What to expect
Starting primary school is a big challenge for you and your child.
You have a new morning routine and you might have to find a rhythm that will help you get out the door on time especially if you also need to get ready for work.
The best way to deal with this stressful new routine is to find a plan that works for you and stick to it.
Your child at this age is still trying to learn everyday things that we, as adults take for granted.
You might think that your child isn’t listening to you, but she might be just trying to figure out what someone said five minutes ago.School-age children are still trying to figure out and understand the world around them, so it’s understandable that they might be a little distracted. 
It’s a good idea to allow an extra thirty minutes when doing things with your school-age child.
 
Tips for school-age behaviour
Here are some tips that might help in relation to your child’s behaviour:
 
Let your child try.
Your child will be able to manage his feelings if he is allowed a little independence. When upset, he might go to another room to calm down or he might try negotiating to resolve a conflict. It’s a good idea to try to avoid jumping in to solve your child’s problem every time- give him the chance to solve it first.
 
Solve problems together.
At this age you and your child can try to resolve conflicts together. Instead of automatically saying, ‘Go to your room’, you can discuss what behaviour you both want.  You might be able to come with a solution that you are both happy with and your child will probably be happier to comply because she helped reach the solution. Once you come up with an agreement, stick to it.
 
Show your child how you feel
If you can tell him honestly how his behaviour affects you, he may recognise his emotions in yours, and then he will be able to feel for you. For instance, you might say, ‘When the television is turned up so loudly, I can’t talk on the phone.’ By starting the sentence with ‘I’, it gives your child to chance to change things for your benefit.’
 
Develop her listening skills.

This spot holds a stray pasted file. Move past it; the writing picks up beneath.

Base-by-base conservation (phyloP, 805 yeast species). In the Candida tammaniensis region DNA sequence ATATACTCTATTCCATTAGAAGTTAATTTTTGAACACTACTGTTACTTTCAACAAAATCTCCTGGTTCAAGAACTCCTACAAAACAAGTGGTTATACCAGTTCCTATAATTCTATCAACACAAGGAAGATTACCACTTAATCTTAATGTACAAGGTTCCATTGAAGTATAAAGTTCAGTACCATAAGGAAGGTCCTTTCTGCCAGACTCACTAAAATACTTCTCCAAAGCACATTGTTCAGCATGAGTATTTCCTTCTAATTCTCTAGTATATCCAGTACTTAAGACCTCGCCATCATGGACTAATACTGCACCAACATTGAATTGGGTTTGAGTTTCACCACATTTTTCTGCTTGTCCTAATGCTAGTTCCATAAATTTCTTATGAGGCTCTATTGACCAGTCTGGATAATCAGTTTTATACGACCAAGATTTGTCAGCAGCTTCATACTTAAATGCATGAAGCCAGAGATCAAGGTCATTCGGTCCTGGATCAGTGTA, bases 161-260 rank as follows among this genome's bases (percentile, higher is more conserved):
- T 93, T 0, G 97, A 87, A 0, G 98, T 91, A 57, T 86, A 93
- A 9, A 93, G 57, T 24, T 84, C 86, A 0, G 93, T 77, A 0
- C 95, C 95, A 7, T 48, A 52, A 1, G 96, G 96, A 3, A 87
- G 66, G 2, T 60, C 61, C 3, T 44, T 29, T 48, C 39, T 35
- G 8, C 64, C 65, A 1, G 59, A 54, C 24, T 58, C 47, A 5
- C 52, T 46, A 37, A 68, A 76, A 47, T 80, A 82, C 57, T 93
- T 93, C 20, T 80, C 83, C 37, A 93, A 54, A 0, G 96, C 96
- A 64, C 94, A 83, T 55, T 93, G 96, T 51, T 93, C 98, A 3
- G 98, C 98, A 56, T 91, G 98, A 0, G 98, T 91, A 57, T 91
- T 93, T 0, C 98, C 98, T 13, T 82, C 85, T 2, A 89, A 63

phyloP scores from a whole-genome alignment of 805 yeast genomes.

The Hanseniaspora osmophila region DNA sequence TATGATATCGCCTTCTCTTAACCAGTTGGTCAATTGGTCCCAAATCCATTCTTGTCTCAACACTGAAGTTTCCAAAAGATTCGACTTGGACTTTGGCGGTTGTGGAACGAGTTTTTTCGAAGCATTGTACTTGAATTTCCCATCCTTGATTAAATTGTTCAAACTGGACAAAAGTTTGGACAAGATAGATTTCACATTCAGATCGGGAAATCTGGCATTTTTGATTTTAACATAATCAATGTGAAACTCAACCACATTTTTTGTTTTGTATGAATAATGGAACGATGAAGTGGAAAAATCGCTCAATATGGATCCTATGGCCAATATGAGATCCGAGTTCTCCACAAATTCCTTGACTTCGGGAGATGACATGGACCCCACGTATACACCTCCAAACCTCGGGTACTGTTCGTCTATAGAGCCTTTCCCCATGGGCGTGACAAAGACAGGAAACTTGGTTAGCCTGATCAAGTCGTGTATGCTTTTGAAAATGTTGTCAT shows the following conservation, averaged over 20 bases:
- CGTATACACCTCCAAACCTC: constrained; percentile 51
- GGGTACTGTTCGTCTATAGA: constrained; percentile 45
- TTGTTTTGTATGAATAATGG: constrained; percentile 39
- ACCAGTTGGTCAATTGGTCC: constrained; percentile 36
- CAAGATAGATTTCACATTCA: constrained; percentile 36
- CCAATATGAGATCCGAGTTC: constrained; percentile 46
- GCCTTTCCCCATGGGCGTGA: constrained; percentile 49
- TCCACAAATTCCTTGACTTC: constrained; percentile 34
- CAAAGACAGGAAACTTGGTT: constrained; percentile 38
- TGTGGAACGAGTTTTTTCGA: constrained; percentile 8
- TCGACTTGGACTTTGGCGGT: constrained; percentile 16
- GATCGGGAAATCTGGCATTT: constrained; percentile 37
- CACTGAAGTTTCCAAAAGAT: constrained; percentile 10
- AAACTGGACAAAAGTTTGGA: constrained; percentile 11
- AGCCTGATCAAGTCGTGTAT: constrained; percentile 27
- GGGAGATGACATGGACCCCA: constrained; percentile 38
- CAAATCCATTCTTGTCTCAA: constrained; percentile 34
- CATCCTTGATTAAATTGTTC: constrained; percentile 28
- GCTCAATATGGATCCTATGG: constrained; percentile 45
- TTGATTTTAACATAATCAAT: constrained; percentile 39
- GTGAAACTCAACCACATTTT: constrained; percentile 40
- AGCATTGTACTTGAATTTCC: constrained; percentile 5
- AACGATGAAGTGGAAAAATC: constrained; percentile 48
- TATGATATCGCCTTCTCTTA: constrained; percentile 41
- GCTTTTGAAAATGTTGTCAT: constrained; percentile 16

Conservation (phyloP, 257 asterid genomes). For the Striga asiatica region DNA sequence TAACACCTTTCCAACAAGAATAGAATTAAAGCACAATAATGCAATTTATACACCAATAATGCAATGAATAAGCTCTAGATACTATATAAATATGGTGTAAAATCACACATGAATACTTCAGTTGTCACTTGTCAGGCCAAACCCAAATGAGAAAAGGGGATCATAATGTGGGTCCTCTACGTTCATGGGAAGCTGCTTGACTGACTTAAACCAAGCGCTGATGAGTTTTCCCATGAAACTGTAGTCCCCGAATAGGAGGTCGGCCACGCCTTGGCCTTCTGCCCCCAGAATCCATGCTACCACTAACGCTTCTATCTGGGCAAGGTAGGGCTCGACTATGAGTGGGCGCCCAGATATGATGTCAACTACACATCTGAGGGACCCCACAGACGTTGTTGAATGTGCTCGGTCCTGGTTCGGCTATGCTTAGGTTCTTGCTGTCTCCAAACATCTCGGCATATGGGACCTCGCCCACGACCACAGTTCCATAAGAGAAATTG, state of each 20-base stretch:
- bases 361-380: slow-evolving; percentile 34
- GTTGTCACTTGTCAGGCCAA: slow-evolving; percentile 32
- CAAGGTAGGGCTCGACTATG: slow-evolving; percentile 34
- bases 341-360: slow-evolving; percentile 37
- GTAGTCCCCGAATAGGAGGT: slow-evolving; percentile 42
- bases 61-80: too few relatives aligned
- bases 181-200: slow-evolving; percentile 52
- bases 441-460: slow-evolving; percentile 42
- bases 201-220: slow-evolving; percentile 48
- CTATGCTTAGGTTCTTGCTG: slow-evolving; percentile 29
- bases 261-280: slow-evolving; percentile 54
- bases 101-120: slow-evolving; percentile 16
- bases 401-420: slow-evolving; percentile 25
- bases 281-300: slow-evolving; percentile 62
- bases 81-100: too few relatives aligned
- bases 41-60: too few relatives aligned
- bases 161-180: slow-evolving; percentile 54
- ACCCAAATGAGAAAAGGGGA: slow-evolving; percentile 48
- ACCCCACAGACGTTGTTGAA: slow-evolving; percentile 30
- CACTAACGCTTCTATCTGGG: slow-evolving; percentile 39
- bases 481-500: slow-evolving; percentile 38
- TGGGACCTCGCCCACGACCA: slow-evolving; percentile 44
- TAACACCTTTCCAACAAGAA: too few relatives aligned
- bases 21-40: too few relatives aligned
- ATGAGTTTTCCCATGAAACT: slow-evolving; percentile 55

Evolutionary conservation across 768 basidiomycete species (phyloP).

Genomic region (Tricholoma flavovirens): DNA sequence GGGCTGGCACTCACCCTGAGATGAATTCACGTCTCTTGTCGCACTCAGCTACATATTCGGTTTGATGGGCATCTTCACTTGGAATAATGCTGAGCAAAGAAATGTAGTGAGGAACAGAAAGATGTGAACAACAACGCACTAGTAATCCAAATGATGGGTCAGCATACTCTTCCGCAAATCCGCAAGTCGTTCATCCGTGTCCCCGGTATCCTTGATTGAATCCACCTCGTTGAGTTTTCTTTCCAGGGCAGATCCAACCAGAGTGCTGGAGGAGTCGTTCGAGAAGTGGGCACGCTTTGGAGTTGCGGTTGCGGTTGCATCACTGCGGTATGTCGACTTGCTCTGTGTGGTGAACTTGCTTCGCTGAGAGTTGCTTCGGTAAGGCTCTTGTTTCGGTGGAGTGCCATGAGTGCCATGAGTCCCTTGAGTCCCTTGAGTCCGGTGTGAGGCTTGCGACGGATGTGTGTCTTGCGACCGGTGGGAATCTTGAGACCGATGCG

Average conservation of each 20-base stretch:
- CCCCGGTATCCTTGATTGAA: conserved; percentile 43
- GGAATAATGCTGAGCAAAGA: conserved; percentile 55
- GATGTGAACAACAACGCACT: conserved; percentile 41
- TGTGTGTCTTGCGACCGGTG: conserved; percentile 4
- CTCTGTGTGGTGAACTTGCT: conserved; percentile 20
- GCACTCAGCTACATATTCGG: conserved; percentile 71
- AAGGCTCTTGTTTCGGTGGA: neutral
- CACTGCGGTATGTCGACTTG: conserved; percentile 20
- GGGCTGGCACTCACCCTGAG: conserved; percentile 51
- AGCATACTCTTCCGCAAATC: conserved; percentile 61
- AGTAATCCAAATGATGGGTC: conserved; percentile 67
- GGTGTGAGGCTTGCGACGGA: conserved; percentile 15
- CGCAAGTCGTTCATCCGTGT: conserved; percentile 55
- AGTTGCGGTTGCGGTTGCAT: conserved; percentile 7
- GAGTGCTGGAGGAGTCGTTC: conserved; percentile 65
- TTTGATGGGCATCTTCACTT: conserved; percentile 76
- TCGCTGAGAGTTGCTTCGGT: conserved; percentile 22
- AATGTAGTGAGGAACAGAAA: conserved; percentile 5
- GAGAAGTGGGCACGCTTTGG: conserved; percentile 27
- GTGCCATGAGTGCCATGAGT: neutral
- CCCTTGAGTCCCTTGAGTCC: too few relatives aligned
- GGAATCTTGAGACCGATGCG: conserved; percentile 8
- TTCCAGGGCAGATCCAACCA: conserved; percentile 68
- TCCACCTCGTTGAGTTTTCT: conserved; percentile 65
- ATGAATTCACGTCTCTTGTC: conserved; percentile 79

It will still be of benefit to speak to your child on their level if you are saying something of importance. To see whether she is listening, ask her to repeat what you said.
 
Agree in advance on consequences
It’s a good idea to get your child to set consequences for unwanted behaviour, or at least, agree to what you have set. It’s amazing how much easier it is when children know what to expect before they have already agreed on it. Sometimes you won’t need to set consequences for certain actions. Allowing your child to experience the natural consequences of his own behaviour can be instrumental in helping him to develop responsibility. For instance, feeling cold or chilly when he refuses to put on a coat.  
 
Your school-age child may begin to experiment with behaviour such as swearing. It’s important for you to speak to your child about his choice of words rather than simply ignoring his behaviour. Your child might not understand what a swear word means but they will understand the words that can hurt or offend others.
 
Lying is a part of a school-age child’s development as is telling the truth. It’s important to be positive and emphasise the importance of honesty in your family.
 
Pestering can drive you crazy, so it helps to have a consistent plan for when your child pesters. You can begin by making sure your child understands that you won’t consider what he is asking for until you hear some good manners.
 

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